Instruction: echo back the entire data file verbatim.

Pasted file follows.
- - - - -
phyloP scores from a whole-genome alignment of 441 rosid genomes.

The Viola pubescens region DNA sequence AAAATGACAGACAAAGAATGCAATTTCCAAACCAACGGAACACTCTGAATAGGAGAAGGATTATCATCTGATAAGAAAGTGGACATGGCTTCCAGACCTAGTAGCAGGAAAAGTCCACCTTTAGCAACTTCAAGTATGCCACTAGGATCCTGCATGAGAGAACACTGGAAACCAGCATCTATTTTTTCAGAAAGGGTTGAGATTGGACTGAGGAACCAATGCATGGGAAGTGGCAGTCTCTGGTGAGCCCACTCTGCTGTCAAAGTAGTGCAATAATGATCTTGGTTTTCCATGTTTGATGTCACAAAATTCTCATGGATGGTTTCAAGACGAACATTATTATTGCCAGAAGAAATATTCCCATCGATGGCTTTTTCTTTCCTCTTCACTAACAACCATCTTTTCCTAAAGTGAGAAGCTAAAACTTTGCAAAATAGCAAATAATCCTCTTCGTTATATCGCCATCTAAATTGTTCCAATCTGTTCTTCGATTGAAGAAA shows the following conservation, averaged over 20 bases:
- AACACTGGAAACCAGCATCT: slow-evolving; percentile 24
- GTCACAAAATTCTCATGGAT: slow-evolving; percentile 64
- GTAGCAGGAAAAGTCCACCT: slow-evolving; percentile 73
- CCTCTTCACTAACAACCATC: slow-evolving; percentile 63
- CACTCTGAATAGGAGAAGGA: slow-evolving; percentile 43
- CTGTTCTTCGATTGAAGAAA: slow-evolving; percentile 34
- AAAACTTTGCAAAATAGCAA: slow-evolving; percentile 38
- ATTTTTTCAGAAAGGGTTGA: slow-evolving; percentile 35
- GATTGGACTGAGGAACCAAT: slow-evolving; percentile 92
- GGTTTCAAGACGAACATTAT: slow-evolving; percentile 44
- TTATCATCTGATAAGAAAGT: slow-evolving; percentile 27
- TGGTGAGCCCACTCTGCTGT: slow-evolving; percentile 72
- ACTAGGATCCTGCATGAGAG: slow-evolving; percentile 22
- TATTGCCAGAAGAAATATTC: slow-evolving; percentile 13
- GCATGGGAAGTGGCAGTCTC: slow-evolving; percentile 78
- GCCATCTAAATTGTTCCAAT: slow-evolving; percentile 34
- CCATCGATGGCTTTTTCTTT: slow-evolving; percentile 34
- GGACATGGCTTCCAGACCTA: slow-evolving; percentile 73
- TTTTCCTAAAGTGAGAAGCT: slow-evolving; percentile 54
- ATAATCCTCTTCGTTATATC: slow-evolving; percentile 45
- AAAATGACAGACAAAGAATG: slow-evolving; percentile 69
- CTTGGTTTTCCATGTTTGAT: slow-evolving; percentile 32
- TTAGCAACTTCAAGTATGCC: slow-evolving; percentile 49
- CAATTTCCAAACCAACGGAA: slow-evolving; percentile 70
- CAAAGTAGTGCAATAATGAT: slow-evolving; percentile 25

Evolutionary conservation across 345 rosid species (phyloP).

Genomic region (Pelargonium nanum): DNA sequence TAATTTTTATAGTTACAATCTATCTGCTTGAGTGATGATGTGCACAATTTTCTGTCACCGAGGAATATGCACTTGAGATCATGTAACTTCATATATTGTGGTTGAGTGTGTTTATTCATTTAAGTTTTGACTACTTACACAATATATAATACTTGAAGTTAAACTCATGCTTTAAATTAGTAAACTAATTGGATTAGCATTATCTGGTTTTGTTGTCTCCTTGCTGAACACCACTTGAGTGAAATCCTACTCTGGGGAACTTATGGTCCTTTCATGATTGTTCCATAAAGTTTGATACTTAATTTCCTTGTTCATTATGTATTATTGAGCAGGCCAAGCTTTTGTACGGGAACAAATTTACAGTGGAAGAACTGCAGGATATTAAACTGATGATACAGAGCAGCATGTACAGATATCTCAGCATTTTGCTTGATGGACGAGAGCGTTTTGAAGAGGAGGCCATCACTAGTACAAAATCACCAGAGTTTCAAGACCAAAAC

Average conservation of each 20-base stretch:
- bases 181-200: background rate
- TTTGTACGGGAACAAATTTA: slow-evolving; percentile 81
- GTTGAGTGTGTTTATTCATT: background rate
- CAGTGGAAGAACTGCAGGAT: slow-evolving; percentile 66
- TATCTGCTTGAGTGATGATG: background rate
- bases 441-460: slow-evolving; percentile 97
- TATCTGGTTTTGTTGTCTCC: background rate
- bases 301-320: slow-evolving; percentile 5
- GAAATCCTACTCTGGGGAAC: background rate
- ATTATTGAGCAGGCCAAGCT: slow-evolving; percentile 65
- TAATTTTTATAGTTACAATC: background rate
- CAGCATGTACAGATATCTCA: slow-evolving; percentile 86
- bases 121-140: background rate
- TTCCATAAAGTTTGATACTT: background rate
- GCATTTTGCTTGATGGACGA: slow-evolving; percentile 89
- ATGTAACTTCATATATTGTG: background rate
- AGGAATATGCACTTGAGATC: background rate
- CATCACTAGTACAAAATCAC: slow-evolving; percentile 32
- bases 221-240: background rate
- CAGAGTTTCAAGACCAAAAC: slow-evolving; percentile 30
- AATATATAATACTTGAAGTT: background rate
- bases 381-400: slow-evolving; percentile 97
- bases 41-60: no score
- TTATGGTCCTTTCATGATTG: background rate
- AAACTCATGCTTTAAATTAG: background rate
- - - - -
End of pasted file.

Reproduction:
phyloP scores from a whole-genome alignment of 441 rosid genomes.

The Viola pubescens region DNA sequence AAAATGACAGACAAAGAATGCAATTTCCAAACCAACGGAACACTCTGAATAGGAGAAGGATTATCATCTGATAAGAAAGTGGACATGGCTTCCAGACCTAGTAGCAGGAAAAGTCCACCTTTAGCAACTTCAAGTATGCCACTAGGATCCTGCATGAGAGAACACTGGAAACCAGCATCTATTTTTTCAGAAAGGGTTGAGATTGGACTGAGGAACCAATGCATGGGAAGTGGCAGTCTCTGGTGAGCCCACTCTGCTGTCAAAGTAGTGCAATAATGATCTTGGTTTTCCATGTTTGATGTCACAAAATTCTCATGGATGGTTTCAAGACGAACATTATTATTGCCAGAAGAAATATTCCCATCGATGGCTTTTTCTTTCCTCTTCACTAACAACCATCTTTTCCTAAAGTGAGAAGCTAAAACTTTGCAAAATAGCAAATAATCCTCTTCGTTATATCGCCATCTAAATTGTTCCAATCTGTTCTTCGATTGAAGAAA shows the following conservation, averaged over 20 bases:
- AACACTGGAAACCAGCATCT: slow-evolving; percentile 24
- GTCACAAAATTCTCATGGAT: slow-evolving; percentile 64
- GTAGCAGGAAAAGTCCACCT: slow-evolving; percentile 73
- CCTCTTCACTAACAACCATC: slow-evolving; percentile 63
- CACTCTGAATAGGAGAAGGA: slow-evolving; percentile 43
- CTGTTCTTCGATTGAAGAAA: slow-evolving; percentile 34
- AAAACTTTGCAAAATAGCAA: slow-evolving; percentile 38
- ATTTTTTCAGAAAGGGTTGA: slow-evolving; percentile 35
- GATTGGACTGAGGAACCAAT: slow-evolving; percentile 92
- GGTTTCAAGACGAACATTAT: slow-evolving; percentile 44
- TTATCATCTGATAAGAAAGT: slow-evolving; percentile 27
- TGGTGAGCCCACTCTGCTGT: slow-evolving; percentile 72
- ACTAGGATCCTGCATGAGAG: slow-evolving; percentile 22
- TATTGCCAGAAGAAATATTC: slow-evolving; percentile 13
- GCATGGGAAGTGGCAGTCTC: slow-evolving; percentile 78
- GCCATCTAAATTGTTCCAAT: slow-evolving; percentile 34
- CCATCGATGGCTTTTTCTTT: slow-evolving; percentile 34
- GGACATGGCTTCCAGACCTA: slow-evolving; percentile 73
- TTTTCCTAAAGTGAGAAGCT: slow-evolving; percentile 54
- ATAATCCTCTTCGTTATATC: slow-evolving; percentile 45
- AAAATGACAGACAAAGAATG: slow-evolving; percentile 69
- CTTGGTTTTCCATGTTTGAT: slow-evolving; percentile 32
- TTAGCAACTTCAAGTATGCC: slow-evolving; percentile 49
- CAATTTCCAAACCAACGGAA: slow-evolving; percentile 70
- CAAAGTAGTGCAATAATGAT: slow-evolving; percentile 25

Evolutionary conservation across 345 rosid species (phyloP).

Genomic region (Pelargonium nanum): DNA sequence TAATTTTTATAGTTACAATCTATCTGCTTGAGTGATGATGTGCACAATTTTCTGTCACCGAGGAATATGCACTTGAGATCATGTAACTTCATATATTGTGGTTGAGTGTGTTTATTCATTTAAGTTTTGACTACTTACACAATATATAATACTTGAAGTTAAACTCATGCTTTAAATTAGTAAACTAATTGGATTAGCATTATCTGGTTTTGTTGTCTCCTTGCTGAACACCACTTGAGTGAAATCCTACTCTGGGGAACTTATGGTCCTTTCATGATTGTTCCATAAAGTTTGATACTTAATTTCCTTGTTCATTATGTATTATTGAGCAGGCCAAGCTTTTGTACGGGAACAAATTTACAGTGGAAGAACTGCAGGATATTAAACTGATGATACAGAGCAGCATGTACAGATATCTCAGCATTTTGCTTGATGGACGAGAGCGTTTTGAAGAGGAGGCCATCACTAGTACAAAATCACCAGAGTTTCAAGACCAAAAC

Average conservation of each 20-base stretch:
- bases 181-200: background rate
- TTTGTACGGGAACAAATTTA: slow-evolving; percentile 81
- GTTGAGTGTGTTTATTCATT: background rate
- CAGTGGAAGAACTGCAGGAT: slow-evolving; percentile 66
- TATCTGCTTGAGTGATGATG: background rate
- bases 441-460: slow-evolving; percentile 97
- TATCTGGTTTTGTTGTCTCC: background rate
- bases 301-320: slow-evolving; percentile 5
- GAAATCCTACTCTGGGGAAC: background rate
- ATTATTGAGCAGGCCAAGCT: slow-evolving; percentile 65
- TAATTTTTATAGTTACAATC: background rate
- CAGCATGTACAGATATCTCA: slow-evolving; percentile 86
- bases 121-140: background rate
- TTCCATAAAGTTTGATACTT: background rate
- GCATTTTGCTTGATGGACGA: slow-evolving; percentile 89
- ATGTAACTTCATATATTGTG: background rate
- AGGAATATGCACTTGAGATC: background rate
- CATCACTAGTACAAAATCAC: slow-evolving; percentile 32
- bases 221-240: background rate
- CAGAGTTTCAAGACCAAAAC: slow-evolving; percentile 30
- AATATATAATACTTGAAGTT: background rate
- bases 381-400: slow-evolving; percentile 97
- bases 41-60: no score
- TTATGGTCCTTTCATGATTG: background rate
- AAACTCATGCTTTAAATTAG: background rate